When you bring a dog into your life, it's impossible not to bond closely with her and make her a member of your family. Saying goodbye to a dog is heartbreaking, so, of course, you'll want to choose a breed with a long life expectancy. Understanding the Pomeranian life span can factor into your decision of whether the breed is right for you.
Pomeranian life expectancy
According to PetWave, the average Pomeranian lifespan is between 13 and 15 years. Some Pomeranians will live longer or shorter lives, but the good news is that this small breed has one of the longest life spans of all dog breeds. This means that, with the right care and a bit of luck, you could have your Pomeranian in your life for years to come.
Common Pomeranian health issues
While Pomeranians have a longer lifespan than many other breeds, there are some common health issues that the breed is predisposed to. According to Canna-Pet, Pomeranians are so small that it's easy to overfeed them, so many of them experience obesity. Pomeranians can also experience tooth and gum issues, including gum disease and tooth overcrowding in their small mouths.
Pomeranians sometimes experience severe hair loss syndrome, which is a coat condition that causes your dog's coat to thin out. Many Pomeranians start with a normal coat early on in life, then develop this thinning coat over time. Detecting this issue early on can allow you to prevent it and help your dog recover from it, so keep an eye out for unusual hair loss in your Pomeranian.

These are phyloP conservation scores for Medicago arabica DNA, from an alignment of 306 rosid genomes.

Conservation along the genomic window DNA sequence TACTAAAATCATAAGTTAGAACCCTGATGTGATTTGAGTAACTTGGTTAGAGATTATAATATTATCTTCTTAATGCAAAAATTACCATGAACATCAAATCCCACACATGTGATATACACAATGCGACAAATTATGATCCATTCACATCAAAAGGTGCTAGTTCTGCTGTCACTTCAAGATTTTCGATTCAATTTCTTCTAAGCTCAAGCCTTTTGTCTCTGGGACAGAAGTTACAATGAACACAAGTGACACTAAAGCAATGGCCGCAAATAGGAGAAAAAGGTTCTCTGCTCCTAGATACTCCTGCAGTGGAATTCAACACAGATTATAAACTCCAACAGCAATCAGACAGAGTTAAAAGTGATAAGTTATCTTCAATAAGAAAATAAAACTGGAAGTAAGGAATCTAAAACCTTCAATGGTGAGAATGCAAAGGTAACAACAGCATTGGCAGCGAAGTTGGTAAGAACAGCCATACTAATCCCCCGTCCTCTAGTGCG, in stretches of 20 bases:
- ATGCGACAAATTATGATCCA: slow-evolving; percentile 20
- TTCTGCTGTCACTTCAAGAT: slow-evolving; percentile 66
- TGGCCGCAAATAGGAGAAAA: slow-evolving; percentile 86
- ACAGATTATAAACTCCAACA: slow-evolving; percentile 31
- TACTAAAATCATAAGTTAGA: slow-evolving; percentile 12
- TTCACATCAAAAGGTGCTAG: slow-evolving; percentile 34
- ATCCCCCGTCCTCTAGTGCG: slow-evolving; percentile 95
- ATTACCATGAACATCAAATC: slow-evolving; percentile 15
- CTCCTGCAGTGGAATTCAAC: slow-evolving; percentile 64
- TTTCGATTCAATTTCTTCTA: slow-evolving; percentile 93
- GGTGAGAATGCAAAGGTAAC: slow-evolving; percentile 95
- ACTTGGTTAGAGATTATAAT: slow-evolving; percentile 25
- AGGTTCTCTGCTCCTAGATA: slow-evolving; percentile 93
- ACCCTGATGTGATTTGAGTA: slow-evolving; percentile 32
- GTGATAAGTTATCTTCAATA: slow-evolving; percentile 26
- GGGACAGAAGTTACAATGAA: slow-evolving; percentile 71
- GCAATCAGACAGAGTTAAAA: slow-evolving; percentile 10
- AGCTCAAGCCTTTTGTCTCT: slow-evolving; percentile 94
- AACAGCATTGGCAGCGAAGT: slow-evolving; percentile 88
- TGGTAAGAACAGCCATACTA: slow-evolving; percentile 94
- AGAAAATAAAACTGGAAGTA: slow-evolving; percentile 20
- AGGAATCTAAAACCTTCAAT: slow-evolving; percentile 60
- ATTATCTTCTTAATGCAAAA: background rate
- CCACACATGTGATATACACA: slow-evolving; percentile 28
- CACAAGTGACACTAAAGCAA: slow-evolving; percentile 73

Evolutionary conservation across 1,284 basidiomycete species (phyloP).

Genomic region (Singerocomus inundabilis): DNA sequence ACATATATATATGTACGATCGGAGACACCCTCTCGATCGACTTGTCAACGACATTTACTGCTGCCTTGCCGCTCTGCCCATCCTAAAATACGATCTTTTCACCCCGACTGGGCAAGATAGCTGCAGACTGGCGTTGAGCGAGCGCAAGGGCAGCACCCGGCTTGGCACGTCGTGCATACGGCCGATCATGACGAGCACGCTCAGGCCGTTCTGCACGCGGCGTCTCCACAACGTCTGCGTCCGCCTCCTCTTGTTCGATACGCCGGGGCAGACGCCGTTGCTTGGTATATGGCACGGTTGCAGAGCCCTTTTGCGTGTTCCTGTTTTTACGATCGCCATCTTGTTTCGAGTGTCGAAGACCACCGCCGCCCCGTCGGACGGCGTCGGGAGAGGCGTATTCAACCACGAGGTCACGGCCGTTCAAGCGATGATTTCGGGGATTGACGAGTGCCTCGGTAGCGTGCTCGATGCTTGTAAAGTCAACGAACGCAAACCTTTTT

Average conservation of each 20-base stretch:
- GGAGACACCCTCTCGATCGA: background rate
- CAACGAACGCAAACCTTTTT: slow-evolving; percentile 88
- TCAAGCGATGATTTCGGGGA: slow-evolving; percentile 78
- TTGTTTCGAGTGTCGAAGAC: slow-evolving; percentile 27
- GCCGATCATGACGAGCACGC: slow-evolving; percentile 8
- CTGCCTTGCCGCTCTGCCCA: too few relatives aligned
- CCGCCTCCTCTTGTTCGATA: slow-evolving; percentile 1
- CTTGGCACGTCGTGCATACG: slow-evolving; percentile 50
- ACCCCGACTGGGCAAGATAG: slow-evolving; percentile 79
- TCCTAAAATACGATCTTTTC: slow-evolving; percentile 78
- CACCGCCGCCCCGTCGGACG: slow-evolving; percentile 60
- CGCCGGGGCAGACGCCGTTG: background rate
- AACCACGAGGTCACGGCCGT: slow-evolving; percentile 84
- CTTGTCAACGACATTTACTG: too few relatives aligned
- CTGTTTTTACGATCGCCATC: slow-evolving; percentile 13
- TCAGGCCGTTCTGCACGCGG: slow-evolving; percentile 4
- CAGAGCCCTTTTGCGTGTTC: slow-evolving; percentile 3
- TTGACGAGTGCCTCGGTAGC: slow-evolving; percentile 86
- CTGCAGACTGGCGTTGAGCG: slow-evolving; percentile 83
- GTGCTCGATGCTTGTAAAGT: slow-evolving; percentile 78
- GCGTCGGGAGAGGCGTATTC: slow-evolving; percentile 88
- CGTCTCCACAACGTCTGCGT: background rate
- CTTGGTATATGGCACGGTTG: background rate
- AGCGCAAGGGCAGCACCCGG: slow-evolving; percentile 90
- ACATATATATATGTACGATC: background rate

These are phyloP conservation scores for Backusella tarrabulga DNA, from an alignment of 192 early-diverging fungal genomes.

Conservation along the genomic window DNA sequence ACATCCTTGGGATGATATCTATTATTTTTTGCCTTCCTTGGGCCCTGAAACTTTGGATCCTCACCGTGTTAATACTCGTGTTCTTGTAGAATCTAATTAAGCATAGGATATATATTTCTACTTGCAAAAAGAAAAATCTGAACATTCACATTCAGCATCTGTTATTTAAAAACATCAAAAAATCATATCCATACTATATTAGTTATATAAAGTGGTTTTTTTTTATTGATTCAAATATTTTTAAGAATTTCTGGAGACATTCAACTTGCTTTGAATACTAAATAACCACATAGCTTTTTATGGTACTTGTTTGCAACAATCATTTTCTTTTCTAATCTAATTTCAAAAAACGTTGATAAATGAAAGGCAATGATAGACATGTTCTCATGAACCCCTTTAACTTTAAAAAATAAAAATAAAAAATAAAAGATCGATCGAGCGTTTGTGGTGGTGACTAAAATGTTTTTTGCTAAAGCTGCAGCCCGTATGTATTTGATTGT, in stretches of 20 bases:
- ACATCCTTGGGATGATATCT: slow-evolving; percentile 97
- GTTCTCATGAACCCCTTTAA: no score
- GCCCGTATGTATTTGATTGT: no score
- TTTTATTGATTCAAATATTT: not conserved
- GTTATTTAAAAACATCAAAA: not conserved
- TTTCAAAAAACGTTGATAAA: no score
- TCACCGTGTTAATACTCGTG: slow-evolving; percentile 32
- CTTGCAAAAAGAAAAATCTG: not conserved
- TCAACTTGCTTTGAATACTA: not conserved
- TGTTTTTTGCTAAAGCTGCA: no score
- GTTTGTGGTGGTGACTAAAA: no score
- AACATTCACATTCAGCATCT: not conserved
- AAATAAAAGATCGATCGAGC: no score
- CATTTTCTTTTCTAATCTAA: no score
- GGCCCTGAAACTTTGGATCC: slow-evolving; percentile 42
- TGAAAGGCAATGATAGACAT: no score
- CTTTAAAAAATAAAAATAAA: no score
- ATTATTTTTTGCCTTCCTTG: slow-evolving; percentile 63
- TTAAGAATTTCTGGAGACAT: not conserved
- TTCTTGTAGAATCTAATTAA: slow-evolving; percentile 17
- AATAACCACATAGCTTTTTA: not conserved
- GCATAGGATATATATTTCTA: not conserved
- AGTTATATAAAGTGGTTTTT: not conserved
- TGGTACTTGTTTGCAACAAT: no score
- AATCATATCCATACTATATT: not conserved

Pomeranians are also prone to developing a collapsed trachea. The cartilage that supports your Pomeranian's trachea, or windpipe, is prone to injury. If your dog experiences a tracheal collapse, she may generate a honking noise, or start to cough, wheeze, or have trouble breathing. If you notice these symptoms, take your dog to the vet right away.
Toy dog health issues
According to Canna-Pet, toy dogs, including Pomeranians, are more prone to developing cataracts than larger dog breeds. Cataracts can appear at any age, and detecting them early on is essential. Be on the watch for eye color changes, your dog bumping into things because of poor vision, or swollen eyes. In many cases, your vet may be able to remove cataracts surgically.
Maximizing your Pomeranian’s life span
Naturally, you want your dog to live as long as possible, so taking great care of him can increase the chances that he'll live to the higher end of his predicted life span. According to Canna-Pet, because Pomeranians are prone to obesity, make sure to feed your dog an appropriate, quality food, and only feed as much as your dog needs to maintain his weight. You should discuss any dietary questions you have with your vet.
Plenty of exercise is also vital to your dog's health, and it will help to prevent obesity, too. Take your dog for a walk or hold a lively play session twice per day. When you walk your Pomeranian, use a harness instead of a leash. A harness can help to reduce the risk of a collapsed trachea.
Finally, keep your dog up-to-date on his health care. Regular trips to the vet are essential, especially as your dog ages. Your vet can help to monitor your dog's weight, keep him up-to-date on vaccinations, and address any emerging health issues early on. Your vet may also make recommendations on dental care for your Pomeranian, such as dental work or a diet designed to maximize your dog's dental health.
The importance of care
While you can't change the Pomeranian's lifespan, how you care for your dog can influence how long it lives. You can do everything in your power to increase the chances that your dog will live a long and happy life by providing excellent care.